FIG. 1-A shows a JFET source follower amplifier in which the single bias resistor is replaced by two oppositely polarized diodes cr1 and cr2 connected in parallel and in series with a resistor 16. The diodes have an impedance of which the real part is much larger than could be obtained by a passive resistor. Diodes, as is well known in the art, are formed by the junction of two semiconductor materials of opposite polarity and form a capacitive element cjp as an inherent part of their structure, shown by broken lines in the drawing. The value of this capacitor is significant in relation to that of the gate-drain capacitance, cgd. Since this added capacitance increases the size of the denominator in equation (2), it results in attenuating the input voltage signal. In practice, if cjp is approximately equal to cgd there will be a signal attenuation of as much as 6 dB.

Turning now to FIG. 2 which discloses a first embodiment of the present invention, an amplifier designated generally at 20 is provided with input terminals 24, 26 for connection to an electro-acoustic transducer, for example an electret based condenser microphone. The terminal 26 is connected to the ground rail 8. The output is taken between a terminal 27 and the ground rail 8.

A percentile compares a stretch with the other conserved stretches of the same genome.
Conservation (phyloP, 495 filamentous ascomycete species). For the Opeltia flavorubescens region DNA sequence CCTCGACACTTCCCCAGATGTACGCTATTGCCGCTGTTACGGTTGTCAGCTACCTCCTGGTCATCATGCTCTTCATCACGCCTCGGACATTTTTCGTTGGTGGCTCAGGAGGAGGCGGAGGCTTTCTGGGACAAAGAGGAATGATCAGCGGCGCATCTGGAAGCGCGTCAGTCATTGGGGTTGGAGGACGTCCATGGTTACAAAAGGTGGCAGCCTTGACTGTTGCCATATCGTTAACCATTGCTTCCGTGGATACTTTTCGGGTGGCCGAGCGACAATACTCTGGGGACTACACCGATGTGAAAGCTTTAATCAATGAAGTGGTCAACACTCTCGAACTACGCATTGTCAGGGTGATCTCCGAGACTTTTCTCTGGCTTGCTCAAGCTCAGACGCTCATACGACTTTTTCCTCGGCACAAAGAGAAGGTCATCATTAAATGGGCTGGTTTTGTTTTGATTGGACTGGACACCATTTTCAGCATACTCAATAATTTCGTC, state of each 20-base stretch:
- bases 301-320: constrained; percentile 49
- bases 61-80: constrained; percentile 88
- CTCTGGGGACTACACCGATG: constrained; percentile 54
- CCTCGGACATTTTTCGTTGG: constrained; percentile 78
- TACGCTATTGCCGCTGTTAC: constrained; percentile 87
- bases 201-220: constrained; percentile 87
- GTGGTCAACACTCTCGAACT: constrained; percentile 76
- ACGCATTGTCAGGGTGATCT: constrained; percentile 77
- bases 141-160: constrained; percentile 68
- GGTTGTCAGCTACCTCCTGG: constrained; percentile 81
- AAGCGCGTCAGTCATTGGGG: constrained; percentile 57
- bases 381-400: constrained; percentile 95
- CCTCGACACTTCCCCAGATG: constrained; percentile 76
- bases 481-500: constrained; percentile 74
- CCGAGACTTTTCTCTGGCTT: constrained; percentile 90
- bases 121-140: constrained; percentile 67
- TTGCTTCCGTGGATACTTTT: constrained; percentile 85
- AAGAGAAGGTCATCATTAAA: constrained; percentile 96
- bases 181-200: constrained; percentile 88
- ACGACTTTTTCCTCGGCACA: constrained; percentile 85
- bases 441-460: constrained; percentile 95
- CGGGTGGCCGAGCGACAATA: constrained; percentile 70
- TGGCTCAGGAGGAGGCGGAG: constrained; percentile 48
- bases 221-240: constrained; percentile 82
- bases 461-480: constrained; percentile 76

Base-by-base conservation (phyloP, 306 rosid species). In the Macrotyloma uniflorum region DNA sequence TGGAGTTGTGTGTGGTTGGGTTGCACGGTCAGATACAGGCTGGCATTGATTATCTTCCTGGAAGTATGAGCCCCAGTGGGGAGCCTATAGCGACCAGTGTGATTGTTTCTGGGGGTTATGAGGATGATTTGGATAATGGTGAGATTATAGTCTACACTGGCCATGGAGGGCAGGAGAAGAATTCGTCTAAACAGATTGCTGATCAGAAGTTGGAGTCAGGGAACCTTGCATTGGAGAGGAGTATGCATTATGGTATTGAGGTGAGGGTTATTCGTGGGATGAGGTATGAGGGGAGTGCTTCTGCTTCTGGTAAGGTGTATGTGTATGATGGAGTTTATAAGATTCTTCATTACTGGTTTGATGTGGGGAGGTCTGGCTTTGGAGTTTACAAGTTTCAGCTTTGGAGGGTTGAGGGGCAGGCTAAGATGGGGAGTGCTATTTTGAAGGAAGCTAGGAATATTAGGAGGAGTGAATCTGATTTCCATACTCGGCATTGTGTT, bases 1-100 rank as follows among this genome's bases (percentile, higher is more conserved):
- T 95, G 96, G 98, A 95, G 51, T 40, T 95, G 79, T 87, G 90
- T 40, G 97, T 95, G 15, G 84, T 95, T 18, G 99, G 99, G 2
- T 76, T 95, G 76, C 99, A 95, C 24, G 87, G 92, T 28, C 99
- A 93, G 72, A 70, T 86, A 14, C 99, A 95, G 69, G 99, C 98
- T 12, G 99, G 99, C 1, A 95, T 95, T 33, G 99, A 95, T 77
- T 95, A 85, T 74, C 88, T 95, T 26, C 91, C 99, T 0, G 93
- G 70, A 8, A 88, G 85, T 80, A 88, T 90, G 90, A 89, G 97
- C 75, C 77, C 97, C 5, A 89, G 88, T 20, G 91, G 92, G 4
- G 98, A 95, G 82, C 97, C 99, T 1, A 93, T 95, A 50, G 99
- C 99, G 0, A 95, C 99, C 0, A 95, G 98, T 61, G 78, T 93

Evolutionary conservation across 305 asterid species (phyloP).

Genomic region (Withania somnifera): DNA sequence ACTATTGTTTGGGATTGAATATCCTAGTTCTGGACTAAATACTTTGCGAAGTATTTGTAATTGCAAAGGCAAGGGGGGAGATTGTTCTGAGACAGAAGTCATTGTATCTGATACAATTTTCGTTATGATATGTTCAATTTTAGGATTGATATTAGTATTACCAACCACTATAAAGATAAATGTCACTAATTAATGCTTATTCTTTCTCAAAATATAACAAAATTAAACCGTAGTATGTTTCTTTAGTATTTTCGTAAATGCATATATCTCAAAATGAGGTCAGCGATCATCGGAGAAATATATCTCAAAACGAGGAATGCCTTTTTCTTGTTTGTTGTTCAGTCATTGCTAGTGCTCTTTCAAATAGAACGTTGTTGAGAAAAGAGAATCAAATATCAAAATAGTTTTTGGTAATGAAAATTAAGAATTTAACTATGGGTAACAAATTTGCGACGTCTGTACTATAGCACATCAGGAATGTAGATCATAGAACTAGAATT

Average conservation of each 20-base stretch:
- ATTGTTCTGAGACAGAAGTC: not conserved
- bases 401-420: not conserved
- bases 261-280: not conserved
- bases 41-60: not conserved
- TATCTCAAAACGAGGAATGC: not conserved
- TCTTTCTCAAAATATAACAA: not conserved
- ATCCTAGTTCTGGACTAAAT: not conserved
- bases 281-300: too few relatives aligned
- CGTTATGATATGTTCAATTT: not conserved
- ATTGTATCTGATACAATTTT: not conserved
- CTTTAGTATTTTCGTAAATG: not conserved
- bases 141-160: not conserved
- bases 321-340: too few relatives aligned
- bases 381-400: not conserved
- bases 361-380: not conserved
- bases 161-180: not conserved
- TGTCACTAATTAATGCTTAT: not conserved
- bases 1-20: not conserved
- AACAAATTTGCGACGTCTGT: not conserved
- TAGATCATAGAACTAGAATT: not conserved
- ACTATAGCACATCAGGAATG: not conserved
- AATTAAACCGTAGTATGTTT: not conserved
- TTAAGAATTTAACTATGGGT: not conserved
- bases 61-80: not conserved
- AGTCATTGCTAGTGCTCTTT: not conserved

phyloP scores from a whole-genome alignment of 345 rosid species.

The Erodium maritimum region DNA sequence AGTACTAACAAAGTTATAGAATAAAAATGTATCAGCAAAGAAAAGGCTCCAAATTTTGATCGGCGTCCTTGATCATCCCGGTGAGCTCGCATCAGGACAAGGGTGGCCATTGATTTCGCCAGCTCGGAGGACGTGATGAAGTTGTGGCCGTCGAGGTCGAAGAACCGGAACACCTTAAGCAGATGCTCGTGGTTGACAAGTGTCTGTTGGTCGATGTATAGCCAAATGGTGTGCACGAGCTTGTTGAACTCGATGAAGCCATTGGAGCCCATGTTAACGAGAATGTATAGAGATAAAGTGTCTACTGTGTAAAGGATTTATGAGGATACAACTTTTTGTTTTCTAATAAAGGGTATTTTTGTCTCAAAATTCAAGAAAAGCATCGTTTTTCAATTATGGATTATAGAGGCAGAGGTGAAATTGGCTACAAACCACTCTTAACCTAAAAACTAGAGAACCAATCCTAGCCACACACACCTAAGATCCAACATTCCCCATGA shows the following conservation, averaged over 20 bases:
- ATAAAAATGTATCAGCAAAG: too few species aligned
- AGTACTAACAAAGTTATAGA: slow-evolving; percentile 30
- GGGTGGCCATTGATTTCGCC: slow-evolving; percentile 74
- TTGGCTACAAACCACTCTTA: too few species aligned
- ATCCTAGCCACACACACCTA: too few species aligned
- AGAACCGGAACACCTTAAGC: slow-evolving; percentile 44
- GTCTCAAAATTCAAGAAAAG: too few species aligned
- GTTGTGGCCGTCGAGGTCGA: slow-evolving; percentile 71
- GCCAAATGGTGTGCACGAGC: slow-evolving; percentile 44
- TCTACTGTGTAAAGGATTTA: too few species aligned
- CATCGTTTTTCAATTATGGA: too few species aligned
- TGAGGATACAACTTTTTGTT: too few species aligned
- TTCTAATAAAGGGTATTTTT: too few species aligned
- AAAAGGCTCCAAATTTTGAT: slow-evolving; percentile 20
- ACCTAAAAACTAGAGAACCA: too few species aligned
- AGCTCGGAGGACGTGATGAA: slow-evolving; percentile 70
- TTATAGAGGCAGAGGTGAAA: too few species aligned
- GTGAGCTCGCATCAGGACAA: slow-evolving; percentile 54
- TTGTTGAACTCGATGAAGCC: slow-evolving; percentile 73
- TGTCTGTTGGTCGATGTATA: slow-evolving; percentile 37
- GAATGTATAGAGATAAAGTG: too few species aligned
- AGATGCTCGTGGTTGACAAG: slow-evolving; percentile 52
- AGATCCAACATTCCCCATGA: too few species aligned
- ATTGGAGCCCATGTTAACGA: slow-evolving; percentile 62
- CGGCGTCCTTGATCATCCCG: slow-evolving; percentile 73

The circuit generally comprises a first JFET 22, connected in follower mode. The gate, source and drain terminals are labeled "G", "S", and "D," respectively. The pre-amplifier 20 has a bias network comprising two parallel connected, oppositely polarized diodes cr1, cr2, in series with a resistor 32. The bias network is connected between the G electrode of the first JFET 22, and ground 8. The load impedance RL is connected between the source of the first JFET 22, and ground 8. A capacitor 35 is connected between the S electrode of the first JFET 22 and the series connection between the diodes and the resistor 32. A power supply (not shown), typically a single cell supply of low voltage, supplies current between the ground 8 and the connector 10. A drain impedance [not shown] optionally may be placed in series between the D electrode of the first JFET 22 and the connector 10.